Question: And you thought you could bring down this system with a few reports?
Knaus: We hoped: If we describe this, there will have to be an investigation. It was about bribery of MPs in the most important human rights institution in Europe. But that was also naïve. In the next five years, everything got much worse, in Azerbaijan as in the Council of Europe.
Question: ESI coined the term „caviar diplomacy“ – what does that mean?
Knaus: That was the name of our report from May 2012, in which we described how the Aliyev regime infiltrated the Council of Europe. The symbol of this policy was caviar, but in fact it was about a lot of money. Jewellery, expensive carpets, invitations with business class flights to Baku including a stopover in luxury hotels in Istanbul. This was a test: whoever accepted such gifts was a candidate for further, bigger ones. This was also the case with the Italian Christian Democrat Luca Volontè, who was sentenced to four years in prison in Milan in January this year for accepting bribes from Azerbaijan. Volontè was not just any MP, but leader of the European People’s Party group, the largest in the Parliamentary Assembly of the Council of Europe, which includes the CDU. He helped mobilise a majority of MPs, who he listed in emails to his accomplices in Baku, to vote down a resolution on political prisoners in Azerbaijan in January 2013. One consequence of this scandalous vote was another wave of arrests in Azerbaijan. All those who had cooperated with the Council of Europe in Baku were arrested. Another consequence was that Aliyev could publicly declare with a cold smile that there were no political prisoners in his country – after all, the Council of Europe had confirmed this, with 125 votes.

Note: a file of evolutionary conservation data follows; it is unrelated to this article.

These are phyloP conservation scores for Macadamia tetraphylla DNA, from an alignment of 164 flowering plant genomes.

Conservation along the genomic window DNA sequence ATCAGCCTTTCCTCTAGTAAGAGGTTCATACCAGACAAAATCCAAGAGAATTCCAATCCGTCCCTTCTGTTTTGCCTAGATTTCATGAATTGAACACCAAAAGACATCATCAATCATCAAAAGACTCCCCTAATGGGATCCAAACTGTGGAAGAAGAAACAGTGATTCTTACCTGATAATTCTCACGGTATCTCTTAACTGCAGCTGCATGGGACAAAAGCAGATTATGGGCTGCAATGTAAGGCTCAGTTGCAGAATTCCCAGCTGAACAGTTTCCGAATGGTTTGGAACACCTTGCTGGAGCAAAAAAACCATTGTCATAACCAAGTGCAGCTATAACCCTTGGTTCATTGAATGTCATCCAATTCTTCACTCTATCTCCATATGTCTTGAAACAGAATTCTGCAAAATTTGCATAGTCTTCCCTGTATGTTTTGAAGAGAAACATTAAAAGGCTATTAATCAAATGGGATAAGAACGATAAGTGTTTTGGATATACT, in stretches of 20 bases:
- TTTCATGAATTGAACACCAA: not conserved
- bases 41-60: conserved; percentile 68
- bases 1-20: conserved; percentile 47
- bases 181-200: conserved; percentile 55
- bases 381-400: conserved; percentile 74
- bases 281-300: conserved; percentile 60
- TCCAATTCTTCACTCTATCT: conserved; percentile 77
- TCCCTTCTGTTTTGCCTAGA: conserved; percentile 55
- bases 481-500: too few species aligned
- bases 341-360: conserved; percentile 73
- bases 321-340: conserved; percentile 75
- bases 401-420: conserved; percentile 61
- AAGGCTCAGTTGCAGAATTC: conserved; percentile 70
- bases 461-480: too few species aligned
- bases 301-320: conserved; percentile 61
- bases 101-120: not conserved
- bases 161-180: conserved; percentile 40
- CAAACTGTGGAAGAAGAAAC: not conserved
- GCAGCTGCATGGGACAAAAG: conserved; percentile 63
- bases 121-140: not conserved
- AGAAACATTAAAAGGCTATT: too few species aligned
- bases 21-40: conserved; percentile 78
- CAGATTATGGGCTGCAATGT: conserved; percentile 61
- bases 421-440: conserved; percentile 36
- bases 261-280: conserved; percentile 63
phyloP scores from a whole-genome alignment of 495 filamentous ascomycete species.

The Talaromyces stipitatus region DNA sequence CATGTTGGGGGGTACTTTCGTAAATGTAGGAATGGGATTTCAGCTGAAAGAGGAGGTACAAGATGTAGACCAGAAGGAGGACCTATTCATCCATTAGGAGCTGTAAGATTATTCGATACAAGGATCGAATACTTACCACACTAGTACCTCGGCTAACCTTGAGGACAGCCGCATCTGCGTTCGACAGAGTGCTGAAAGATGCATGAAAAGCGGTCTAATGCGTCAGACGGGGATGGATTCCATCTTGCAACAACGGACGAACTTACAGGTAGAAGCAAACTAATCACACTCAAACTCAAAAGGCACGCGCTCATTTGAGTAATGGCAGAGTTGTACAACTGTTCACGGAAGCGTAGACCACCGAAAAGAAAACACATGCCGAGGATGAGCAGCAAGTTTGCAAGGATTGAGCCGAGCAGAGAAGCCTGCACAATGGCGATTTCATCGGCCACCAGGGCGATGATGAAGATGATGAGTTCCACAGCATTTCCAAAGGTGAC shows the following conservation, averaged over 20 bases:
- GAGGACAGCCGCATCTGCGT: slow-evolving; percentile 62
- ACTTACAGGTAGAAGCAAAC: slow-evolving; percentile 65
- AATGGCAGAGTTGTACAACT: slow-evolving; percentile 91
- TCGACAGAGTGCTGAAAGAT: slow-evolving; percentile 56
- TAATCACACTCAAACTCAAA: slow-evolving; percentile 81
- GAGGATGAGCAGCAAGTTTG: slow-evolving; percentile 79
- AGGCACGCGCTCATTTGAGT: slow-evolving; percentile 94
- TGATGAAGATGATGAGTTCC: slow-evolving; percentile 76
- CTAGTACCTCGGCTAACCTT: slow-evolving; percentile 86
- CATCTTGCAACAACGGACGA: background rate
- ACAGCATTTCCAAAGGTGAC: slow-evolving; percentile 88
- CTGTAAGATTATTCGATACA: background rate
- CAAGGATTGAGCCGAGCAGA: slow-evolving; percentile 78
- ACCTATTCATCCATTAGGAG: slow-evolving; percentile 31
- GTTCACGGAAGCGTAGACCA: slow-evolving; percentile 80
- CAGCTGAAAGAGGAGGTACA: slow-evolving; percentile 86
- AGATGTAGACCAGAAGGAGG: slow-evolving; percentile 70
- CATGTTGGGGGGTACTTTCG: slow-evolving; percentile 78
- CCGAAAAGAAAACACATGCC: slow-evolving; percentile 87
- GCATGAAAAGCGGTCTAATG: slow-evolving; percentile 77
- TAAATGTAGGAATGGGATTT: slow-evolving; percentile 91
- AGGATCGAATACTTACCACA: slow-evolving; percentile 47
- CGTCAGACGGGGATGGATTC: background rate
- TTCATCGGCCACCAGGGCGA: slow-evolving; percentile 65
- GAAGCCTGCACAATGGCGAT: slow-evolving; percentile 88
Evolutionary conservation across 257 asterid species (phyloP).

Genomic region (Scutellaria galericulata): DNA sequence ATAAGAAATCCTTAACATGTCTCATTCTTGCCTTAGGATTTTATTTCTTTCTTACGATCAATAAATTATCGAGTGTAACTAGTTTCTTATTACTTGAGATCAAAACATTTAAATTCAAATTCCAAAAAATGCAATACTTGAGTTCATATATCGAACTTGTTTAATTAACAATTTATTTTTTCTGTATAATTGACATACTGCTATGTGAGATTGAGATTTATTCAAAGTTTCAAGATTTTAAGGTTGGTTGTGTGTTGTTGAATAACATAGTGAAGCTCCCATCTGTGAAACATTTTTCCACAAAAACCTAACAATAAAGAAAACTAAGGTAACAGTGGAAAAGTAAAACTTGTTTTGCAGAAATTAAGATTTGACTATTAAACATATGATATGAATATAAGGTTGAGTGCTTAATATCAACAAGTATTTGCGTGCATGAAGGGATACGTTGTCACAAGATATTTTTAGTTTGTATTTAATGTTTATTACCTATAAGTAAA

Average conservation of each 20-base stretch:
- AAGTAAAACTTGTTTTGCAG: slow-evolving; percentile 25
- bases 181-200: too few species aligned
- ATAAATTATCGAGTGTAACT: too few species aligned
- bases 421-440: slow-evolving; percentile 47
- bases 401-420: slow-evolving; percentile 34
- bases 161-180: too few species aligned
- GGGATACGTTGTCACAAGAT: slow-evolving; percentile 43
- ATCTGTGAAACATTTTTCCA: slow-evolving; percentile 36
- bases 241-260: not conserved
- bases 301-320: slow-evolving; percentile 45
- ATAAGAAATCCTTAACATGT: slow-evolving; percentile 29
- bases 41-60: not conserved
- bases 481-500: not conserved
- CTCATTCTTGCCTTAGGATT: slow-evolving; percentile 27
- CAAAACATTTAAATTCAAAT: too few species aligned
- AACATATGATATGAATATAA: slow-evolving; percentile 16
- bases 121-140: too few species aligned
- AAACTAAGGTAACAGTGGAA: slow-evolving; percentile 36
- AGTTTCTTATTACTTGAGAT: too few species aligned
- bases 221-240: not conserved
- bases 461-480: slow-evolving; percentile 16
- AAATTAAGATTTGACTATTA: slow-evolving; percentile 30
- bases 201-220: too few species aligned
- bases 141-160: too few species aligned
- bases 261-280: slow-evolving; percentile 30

Question: Could all this be proven in court?